Appl Clin Inform 2023; 14(05): 843-854
DOI: 10.1055/a-2150-8523
Research Article

Governance of Electronic Health Record Modification at U.S. Academic Medical Centers

Akshay Ravi
1   Department of Medicine, University of California, San Francisco, San Francisco, California, United States
Simone Arvisais-Anhalt
2   Department of Laboratory Medicine, University of California, San Francisco, San Francisco, California, United States
Benjamin Weia
1   Department of Medicine, University of California, San Francisco, San Francisco, California, United States
Raman Khanna
1   Department of Medicine, University of California, San Francisco, San Francisco, California, United States
Julia Adler-Milstein
1   Department of Medicine, University of California, San Francisco, San Francisco, California, United States
Andrew Auerbach
1   Department of Medicine, University of California, San Francisco, San Francisco, California, United States
› Author Affiliations
Funding This work was the product of an unfunded trainee project.


Objectives A key aspect of electronic health record (EHR) governance involves the approach to EHR modification. We report a descriptive study to characterize EHR governance at academic medical centers (AMCs) across the United States.

Methods We conducted interviews with the Chief Medical Information Officers of 18 AMCs about the process of EHR modification for standard requests. Recordings of the interviews were analyzed to identify categories within prespecified domains. Responses were then assigned to categories for each domain.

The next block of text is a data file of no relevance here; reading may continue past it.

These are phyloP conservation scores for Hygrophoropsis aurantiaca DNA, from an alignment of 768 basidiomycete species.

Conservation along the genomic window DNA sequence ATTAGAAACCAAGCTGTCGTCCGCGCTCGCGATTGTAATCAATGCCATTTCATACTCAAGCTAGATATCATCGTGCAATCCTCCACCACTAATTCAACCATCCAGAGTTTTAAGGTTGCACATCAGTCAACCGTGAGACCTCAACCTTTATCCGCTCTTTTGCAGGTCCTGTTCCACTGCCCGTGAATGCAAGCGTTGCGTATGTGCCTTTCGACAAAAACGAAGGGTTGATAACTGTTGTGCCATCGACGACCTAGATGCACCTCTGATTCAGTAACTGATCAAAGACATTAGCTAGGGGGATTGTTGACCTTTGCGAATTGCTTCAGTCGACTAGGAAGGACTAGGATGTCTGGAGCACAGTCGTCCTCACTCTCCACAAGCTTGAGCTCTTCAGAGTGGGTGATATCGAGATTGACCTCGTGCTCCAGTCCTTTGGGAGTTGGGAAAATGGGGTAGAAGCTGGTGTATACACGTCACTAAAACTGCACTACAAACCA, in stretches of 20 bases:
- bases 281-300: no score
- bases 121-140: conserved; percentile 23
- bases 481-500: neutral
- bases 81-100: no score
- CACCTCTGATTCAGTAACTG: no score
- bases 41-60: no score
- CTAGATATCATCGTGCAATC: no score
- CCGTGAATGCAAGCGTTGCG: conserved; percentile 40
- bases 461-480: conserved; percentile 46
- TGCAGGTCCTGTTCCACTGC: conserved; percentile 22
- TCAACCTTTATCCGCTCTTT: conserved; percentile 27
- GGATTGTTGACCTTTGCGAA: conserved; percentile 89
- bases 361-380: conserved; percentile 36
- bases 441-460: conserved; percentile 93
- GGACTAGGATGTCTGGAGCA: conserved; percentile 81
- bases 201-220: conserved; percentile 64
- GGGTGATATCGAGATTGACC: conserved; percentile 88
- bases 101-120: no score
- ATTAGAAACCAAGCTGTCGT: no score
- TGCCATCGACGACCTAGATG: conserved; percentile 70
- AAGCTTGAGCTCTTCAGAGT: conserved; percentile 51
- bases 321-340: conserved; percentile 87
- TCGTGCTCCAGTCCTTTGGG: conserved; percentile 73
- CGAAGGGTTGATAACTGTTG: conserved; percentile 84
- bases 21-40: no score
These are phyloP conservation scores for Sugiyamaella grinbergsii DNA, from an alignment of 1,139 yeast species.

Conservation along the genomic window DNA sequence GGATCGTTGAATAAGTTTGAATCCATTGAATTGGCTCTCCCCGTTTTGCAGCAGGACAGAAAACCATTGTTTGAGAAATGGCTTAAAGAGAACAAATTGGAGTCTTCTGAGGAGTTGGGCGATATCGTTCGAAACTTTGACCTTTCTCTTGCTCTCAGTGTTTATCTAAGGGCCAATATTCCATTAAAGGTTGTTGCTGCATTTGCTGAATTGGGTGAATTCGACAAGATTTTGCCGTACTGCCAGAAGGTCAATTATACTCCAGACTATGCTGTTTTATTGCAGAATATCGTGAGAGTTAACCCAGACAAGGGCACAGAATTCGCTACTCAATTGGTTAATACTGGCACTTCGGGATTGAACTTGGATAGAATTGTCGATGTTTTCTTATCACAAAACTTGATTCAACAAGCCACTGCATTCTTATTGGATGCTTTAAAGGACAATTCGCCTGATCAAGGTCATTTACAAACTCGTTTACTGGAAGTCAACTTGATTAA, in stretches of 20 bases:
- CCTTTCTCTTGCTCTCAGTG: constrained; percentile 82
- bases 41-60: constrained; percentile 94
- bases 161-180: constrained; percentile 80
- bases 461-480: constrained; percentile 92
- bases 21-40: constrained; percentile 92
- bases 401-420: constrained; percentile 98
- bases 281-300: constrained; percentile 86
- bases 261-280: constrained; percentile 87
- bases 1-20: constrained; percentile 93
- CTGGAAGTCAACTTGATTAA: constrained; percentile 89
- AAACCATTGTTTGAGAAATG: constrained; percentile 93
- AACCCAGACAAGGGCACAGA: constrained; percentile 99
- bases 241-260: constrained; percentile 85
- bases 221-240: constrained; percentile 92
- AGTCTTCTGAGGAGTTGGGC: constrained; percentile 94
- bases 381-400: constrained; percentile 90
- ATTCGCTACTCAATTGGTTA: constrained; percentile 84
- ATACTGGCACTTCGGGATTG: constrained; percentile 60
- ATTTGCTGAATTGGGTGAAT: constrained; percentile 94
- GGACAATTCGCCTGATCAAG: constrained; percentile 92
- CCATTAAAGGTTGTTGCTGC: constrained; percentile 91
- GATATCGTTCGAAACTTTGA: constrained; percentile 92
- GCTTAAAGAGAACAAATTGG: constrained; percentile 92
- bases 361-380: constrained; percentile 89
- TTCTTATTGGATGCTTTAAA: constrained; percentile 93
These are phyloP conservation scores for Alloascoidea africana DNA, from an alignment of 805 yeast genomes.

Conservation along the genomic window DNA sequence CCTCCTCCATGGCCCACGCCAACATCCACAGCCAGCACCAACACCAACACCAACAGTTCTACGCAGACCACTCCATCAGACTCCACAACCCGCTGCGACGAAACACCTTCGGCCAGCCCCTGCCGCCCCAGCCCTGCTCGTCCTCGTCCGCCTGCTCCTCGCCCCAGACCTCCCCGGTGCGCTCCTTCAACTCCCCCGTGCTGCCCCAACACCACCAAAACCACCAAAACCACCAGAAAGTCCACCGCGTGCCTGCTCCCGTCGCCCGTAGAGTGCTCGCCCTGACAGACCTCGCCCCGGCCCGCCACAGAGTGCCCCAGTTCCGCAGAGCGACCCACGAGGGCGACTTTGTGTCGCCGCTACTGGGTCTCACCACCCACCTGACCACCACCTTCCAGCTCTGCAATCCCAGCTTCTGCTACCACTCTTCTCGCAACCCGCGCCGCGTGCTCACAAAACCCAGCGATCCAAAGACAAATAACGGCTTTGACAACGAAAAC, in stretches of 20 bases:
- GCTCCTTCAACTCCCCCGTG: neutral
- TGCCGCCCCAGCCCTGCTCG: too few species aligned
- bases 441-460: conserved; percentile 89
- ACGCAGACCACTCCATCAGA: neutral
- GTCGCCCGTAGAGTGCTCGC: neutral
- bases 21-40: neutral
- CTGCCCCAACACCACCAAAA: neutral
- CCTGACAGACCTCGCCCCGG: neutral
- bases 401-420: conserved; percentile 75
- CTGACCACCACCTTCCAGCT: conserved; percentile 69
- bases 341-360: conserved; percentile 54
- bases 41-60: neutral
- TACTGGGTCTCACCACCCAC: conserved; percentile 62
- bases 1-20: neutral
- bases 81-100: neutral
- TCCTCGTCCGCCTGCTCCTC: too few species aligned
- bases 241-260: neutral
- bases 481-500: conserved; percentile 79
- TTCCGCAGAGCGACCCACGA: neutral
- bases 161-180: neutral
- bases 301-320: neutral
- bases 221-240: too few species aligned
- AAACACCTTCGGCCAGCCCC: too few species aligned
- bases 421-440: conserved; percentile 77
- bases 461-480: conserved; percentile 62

Results At our AMCs, EHR requests were governed variably, with a similar number of sites using quantitative scoring systems (7, 38.9%), qualitative systems (5, 27.8%), or no scoring system (6, 33.3%). Two (11%) organizations formally review all requests for their impact on health equity. Although 14 (78%) organizations have trained physician builders/architects, their primary role was not for EHR build. Most commonly reported governance challenges included request volume (11, 61%), integrating diverse clinician input (3, 17%), and stakeholder buy-in (3, 17%). The slowest step in the process was clarifying end user requests (14, 78%). Few leaders had identified metrics for the success of EHR governance.

Conclusion Governance approaches for managing EHR modification at AMCs are highly variable, which suggests ongoing efforts to balance EHR standardization and maintenance burden, while dealing with a high volume of requests. Developing metrics to capture the performance of governance and quantify problems may be a key step in identifying best practices.

Protection of Human and Animal Subjects

The study was performed in compliance with the World Medical Association Declaration of Helsinki on Ethical Principles for medical Research Involving Human Subjects and was reviewed by UCSF Institutional Review Board.

Supplementary Material

Publication History

Received: 06 April 2023

Accepted: 07 August 2023

Accepted Manuscript online:
08 August 2023

Article published online:
25 October 2023

© 2023. Thieme. All rights reserved.

Georg Thieme Verlag KG
Rüdigerstraße 14, 70469 Stuttgart, Germany

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